Campers in Tappan Zee High School art teacher Donna Grasso’s group created glowing glitter jars to learn about the properties of light, a first-grade science unit. Tappan Zee High School science teacher Nicole Lai’s campers built boats and marble runs, projects which connect directly to third-grade engineering curriculum which challenges students to generate and compare multiple solutions to a problem based on how well each is likely to meet the criteria and constraints of the problem. Fourth- and fifth-grade campers working with William O. Schaefer Elementary School teacher Chris Speno cross-trained on math, science and physical education skills as they studied heart rate. Other offerings included digital art, ocean life, earth science, mindfulness and more.
Experience with distance learning this spring informed Cottage Lane Elementary School teacher Jennifer Grennan’s approach to her STEAM Camp sessions. Her campers focused on the Engineering Design Process and used three materials–cups, popsicle sticks and wood blocks–to meet different criteria each day to design a tower. “One of the more challenging aspects of distance learning was creating ways for students to benefit from immediate, authentic feedback and collaboration with their peers. As we all became more comfortable navigating Zoom, we started using the breakout room feature to facilitate collaboration–and it has been useful for STEAM Camp, too,” said Grennan. “It provides campers who are working independently on the engineering design process at home with a way to discuss their ideas, plans, designs and challenges. It’s helped them connect with one another to share their thinking and brainstorm ways to improve their projects.”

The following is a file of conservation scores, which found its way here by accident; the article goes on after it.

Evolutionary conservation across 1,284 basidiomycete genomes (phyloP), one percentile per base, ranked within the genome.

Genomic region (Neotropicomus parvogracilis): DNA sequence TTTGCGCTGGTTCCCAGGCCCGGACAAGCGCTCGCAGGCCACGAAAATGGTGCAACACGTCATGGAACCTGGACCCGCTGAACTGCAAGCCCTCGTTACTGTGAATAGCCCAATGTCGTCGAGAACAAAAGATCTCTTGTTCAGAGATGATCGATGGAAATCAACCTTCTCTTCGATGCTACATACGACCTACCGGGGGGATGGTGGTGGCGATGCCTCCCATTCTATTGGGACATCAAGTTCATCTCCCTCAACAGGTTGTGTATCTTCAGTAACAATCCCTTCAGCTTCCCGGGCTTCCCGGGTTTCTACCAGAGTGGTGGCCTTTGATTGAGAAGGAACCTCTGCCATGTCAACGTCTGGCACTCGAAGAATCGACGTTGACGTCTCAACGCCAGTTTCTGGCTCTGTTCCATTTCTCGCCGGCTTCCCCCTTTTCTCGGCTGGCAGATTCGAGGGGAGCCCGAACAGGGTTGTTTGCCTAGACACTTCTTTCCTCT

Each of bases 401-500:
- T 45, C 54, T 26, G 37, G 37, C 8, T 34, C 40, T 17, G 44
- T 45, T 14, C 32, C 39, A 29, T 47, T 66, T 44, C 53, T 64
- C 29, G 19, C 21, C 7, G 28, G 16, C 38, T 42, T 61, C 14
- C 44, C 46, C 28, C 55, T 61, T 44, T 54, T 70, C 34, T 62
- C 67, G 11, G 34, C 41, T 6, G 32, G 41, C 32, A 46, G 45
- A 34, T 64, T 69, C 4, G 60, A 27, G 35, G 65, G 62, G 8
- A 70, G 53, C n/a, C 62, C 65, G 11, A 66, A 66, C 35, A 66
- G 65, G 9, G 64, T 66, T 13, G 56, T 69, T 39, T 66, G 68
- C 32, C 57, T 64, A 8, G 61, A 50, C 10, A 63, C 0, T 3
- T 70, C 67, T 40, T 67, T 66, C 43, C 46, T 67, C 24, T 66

South Orangetown Middle School science teacher Eric Goldstein is a STEAM Camp veteran. “We all knew things were going to be different this summer. In choosing lessons this time around, I wanted to do something fun, safe and affordable that we could share and enjoy over Zoom sessions,” he said. “I decided to have the students make slime and Oobleck.”
These projects exposed middle school campers to chemistry and the scientific method, as they experimented with the proportions of ingredients and determined the effect on the substances they created. “Fun for any age, lots to talk about, messy and yet easy enough for me to walk them through each step as needed. I also knew that some students would already have some experience with Slime and Oobleck, so I looked to bring the science perspective to this, giving a nice twist to some good old fun!”
Families and staff view Summer STEAM Camp as a valuable component of the District’s academic and social emotional programming. “Student engagement helps prevent the ‘slide’ that typically happens when kids are out of school. This summer, however, it’s even more important,” explained School Social Worker and STEAM Camp Co-Coordinator Jessenia Cursio. “When schools closed, students lost the opportunity to, among many other things, socialize while working in groups with their friends. While we couldn’t offer kids the full experience of an in-person STEAM Camp this year, I am so happy that they had the opportunity to engage in fun, virtual group projects with their friends in a relaxed environment. Kids need this type of interaction to stay motivated and to stay hopeful. It helps them understand that while things may not be ‘normal’ right now, school is still a place for friendship, collaboration and where learning can be fun–even if we are not physically together.”
Thanks to all the teachers and camp families…and campers: keep creating!